This Just In from Temple University…

Many Americans see healthy foods as “bland” tasting and are less likely to pay extra money for them. Also in the news today from researchers at UNC Chapel Hill: married people often gain more weight than their single counterparts. Lastly this late-breaking bulletin from Glasgow Caledonian University: chewing gum may help curb appetites between meals. Incredible the discoveries that the scientific community can make given the time and research dollars, isn’t it?

Oh heck I don’t mean to make fun. However the extent to which the major dailies have been hyperventilating over the subject of obesity these last couple of weeks has been comic. Or rather I should say it’s been comic when it hasn’t been scary. Because where I haven’t found stories in which Ph.D’s are scratching their heads over the flippin’ obvious, I’ve found other stories in which local governments are scratching their heads over ways they can manipulate the public into consuming fewer calories. From New York’s revival of discriminatory calorie-labeling legislation to L.A.’s proposed moratorium on fast food franchises to the ongoing apoplexy over trans fats, it seems there is no shortage of governmental types out there, eager to legislate what sorts of foods we can and cannot eat.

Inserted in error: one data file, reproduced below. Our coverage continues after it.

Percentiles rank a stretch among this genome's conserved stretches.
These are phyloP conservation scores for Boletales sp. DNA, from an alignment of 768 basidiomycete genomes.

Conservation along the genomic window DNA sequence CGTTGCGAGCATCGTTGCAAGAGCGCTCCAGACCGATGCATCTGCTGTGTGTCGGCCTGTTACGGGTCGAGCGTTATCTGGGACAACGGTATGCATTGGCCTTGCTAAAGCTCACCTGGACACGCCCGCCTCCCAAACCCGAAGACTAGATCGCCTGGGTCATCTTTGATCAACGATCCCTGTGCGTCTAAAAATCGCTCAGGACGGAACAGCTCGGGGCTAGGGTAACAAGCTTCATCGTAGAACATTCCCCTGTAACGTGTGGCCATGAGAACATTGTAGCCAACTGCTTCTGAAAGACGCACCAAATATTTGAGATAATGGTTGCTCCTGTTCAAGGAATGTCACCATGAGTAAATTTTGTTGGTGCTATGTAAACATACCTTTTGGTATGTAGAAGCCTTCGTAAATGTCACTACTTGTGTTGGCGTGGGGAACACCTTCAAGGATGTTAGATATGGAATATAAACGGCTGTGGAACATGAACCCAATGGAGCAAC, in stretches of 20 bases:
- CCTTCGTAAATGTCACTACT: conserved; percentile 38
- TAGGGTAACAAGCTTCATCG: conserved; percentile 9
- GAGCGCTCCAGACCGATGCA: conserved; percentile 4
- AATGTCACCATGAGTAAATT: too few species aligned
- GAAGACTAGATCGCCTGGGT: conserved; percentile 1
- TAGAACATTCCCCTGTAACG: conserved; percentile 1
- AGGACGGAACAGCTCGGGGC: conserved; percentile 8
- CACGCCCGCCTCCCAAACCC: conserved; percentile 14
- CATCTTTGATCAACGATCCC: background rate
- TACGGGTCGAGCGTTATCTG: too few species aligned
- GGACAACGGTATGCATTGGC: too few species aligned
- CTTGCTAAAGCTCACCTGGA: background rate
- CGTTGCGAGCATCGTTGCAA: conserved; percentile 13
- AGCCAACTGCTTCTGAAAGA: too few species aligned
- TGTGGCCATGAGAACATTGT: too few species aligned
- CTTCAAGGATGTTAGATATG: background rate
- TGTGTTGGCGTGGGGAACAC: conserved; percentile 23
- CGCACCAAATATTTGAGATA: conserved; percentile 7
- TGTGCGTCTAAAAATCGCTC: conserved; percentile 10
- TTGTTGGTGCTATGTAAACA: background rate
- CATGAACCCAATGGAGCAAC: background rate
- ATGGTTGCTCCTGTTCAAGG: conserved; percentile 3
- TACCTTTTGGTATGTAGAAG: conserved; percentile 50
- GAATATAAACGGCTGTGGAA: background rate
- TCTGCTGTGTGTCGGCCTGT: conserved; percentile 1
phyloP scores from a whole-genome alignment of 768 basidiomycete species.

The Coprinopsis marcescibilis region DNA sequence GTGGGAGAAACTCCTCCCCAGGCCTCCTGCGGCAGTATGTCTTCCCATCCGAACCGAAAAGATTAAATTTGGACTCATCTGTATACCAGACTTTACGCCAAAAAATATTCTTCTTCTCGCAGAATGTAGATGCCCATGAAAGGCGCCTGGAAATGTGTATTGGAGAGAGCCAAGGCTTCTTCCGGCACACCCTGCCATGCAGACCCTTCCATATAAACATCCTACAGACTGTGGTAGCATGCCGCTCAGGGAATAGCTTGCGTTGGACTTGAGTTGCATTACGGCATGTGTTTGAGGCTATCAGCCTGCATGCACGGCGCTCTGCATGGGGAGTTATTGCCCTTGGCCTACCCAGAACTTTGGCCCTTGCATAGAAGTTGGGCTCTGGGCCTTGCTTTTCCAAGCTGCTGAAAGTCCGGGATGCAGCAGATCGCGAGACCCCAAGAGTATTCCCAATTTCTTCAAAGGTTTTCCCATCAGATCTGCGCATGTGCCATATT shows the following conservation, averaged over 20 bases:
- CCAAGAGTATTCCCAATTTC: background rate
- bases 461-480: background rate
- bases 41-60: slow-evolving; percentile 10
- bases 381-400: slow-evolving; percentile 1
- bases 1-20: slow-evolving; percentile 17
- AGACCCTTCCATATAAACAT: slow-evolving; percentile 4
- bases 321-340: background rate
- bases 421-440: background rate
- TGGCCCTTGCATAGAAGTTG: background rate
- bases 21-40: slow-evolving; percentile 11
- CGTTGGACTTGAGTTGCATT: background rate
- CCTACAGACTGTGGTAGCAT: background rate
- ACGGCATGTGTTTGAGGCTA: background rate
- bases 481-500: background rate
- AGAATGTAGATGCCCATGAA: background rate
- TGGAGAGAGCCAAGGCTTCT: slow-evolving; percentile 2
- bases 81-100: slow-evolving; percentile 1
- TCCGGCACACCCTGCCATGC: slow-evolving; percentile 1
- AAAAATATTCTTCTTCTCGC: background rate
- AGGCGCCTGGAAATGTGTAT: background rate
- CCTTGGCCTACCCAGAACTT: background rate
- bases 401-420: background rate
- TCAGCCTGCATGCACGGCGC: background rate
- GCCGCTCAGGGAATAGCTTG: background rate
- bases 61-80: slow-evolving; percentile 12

Meantime, the food service industry is bending over backwards both to offer up healthier options and supply consumers with nutritional information. Yet here again the journalistic and scientific communities seem absoutely baffled that the message is not translating into action on the part of the dining public. They’re eating more than ever! What in God’s name is going on?!

Now this is just a guess on my part, but could it be that human beings simply tend to eat more when they’re presented with an abundance of good tasting, inexpensive food? This, after all is what fast food ultimately offers consumers. Not so much unhealthy food (though it can be that) but plentiful and pleasing food that’s very, very easy to get. This, I think, is ultimately the issue with food in our modern consumer society: it’s good and it’s everywhere. Try as the experts might to find a single boogeyman (like a fat molecule) that’s making everybody fat, the omnipresence of good, cheap food is the proverbial elephant in the living room.

So how to deal with the issue of obesity short of curtailing the rights of business owners to sell inexpensive food and consumers to eat it? A good question, one I’m not smart enough to answer. However I do know that no amount of either scientific studies or anti-fast food legislation will solve the problem. Not until individual people decide to take more responsibility for what they eat and how they eat. Precisely how we get there, er…I honestly can’t say as I know.

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